Efficacy was assessed using the HAMD17 total score; HAMD17 subscales: anxiety (items 10, 11, 12, 13, 15 and 17), core factor (items 1, 2, 3, 7 and 8), Maier (items 1, 2, 7, 8, 9 and 10), retardation (items 1, 7, 8 and 14) and sleep (Items 4, 5 and 6); the CGI-S scale; the Patient Global Impression of Improvement (PGI-I) scale; Visual Analog Scales (VAS) for pain; and the Quality-of-Life in Depression Scale (QLDS). Response was defined a priori as >50% decrease in HAMD17 total score from baseline to endpoint. Remission was defined as an endpoint HAMD17 total score <7.

Safety Measures

Safety was evaluated on the basis of discontinuation rates, treatment-emergent adverse events, vital signs and laboratory analyses. Vital signs (supine and standing blood pressure, and pulse) were recorded at each visit. Treatment-emergent abnormal vital signs (high or low) were defined as follows:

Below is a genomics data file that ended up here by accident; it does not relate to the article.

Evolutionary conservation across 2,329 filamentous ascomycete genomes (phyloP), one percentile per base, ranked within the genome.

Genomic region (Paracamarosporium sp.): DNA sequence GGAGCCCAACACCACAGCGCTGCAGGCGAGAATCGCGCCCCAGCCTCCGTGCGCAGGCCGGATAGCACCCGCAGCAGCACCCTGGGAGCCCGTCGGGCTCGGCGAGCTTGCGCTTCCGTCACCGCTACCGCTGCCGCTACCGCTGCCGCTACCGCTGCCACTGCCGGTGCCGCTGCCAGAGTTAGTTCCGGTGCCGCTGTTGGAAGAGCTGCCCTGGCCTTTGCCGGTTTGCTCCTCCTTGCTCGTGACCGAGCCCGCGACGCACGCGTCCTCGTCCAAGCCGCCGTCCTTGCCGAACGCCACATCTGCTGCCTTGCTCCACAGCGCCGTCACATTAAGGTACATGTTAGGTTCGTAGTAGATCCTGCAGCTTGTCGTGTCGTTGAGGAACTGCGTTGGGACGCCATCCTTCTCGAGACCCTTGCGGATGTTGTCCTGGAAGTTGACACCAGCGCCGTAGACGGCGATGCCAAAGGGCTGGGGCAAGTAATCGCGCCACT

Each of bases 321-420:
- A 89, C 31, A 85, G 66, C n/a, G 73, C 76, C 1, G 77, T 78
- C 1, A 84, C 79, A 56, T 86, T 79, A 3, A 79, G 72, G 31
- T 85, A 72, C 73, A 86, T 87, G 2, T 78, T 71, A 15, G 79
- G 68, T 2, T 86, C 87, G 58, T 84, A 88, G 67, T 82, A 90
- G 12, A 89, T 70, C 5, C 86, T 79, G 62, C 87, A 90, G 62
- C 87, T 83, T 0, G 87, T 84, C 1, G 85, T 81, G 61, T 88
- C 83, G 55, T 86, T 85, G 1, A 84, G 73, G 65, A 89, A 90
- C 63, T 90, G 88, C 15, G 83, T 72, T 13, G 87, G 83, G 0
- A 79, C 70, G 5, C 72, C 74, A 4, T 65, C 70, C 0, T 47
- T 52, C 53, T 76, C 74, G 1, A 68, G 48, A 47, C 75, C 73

• Supine systolic blood pressure—high: >140 mmHg and an increase from baseline >10 mmHg; low: <90 mmHg and a decrease from baseline >10 mmHg;
  • Supine diastolic blood pressure—high: >90 mmHg and an increase from baseline >10 mmHg; low: <50 mmHg and a decrease from baseline >10 mmHg;
  • Heart rate—high: >100 bpm and an increase from baseline >10 bpm; low: <50 bpm and a decrease from baseline >10 bpm;
  • Weight—gain: >7% increase in body weight

from baseline; loss: >7% decrease in body weight from baseline.

Sustained hypertension was defined as meeting the criteria for abnormal high systolic blood pressure or diastolic blood pressure at three consecutive visits.

Statistical Analyses